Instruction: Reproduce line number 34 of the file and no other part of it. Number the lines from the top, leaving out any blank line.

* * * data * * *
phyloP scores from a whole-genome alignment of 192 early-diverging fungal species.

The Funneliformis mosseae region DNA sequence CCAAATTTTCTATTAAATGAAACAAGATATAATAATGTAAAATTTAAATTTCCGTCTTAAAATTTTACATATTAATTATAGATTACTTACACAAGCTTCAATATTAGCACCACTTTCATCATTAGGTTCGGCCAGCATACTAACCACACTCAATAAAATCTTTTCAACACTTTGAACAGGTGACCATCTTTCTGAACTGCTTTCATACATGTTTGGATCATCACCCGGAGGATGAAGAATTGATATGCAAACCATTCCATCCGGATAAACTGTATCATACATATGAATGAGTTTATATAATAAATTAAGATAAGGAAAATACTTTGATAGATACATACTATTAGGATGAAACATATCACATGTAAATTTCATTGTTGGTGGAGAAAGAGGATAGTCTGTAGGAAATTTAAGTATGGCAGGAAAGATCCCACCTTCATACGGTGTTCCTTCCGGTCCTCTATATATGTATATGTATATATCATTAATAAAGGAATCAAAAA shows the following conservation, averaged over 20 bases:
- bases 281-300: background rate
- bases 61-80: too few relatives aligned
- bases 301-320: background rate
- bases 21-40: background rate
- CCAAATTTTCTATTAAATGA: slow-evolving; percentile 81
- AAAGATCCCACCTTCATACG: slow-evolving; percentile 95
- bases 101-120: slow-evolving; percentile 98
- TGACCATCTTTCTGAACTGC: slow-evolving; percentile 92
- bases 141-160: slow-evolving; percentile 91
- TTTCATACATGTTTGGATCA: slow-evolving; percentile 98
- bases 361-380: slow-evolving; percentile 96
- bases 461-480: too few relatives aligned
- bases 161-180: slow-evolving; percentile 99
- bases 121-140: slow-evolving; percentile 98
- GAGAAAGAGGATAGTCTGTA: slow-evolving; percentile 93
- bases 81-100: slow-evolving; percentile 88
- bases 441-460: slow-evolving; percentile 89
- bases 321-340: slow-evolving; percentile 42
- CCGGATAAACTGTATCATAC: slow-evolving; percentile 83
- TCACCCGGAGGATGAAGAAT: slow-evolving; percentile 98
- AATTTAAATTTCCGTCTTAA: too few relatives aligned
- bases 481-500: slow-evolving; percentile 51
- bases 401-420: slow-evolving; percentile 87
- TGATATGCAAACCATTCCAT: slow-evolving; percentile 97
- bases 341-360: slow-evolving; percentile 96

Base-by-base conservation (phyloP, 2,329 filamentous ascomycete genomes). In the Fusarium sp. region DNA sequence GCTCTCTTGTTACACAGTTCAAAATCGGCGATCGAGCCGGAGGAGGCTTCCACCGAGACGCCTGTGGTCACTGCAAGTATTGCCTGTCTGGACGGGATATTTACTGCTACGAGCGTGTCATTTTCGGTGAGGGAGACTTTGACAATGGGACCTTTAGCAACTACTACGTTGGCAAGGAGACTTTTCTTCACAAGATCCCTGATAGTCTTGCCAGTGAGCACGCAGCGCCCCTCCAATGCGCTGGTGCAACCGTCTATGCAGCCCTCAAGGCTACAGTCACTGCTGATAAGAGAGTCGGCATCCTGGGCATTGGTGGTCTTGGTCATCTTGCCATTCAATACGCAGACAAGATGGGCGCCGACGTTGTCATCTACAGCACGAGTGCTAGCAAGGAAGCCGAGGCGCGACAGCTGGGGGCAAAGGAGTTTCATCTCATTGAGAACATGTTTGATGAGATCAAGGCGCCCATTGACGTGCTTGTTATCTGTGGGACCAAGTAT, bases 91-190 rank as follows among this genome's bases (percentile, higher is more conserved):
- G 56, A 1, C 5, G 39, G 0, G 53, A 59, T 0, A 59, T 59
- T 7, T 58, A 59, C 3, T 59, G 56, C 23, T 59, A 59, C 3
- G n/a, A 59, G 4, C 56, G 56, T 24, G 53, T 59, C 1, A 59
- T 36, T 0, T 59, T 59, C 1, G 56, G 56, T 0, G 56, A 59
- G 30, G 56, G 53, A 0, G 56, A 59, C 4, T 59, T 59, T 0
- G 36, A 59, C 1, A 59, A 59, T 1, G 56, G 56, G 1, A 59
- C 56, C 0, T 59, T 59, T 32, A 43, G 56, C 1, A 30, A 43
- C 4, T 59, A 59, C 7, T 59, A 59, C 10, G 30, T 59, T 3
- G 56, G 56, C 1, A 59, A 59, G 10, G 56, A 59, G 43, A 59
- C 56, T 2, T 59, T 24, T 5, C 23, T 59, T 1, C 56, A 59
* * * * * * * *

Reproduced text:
- G 36, A 59, C 1, A 59, A 59, T 1, G 56, G 56, G 1, A 59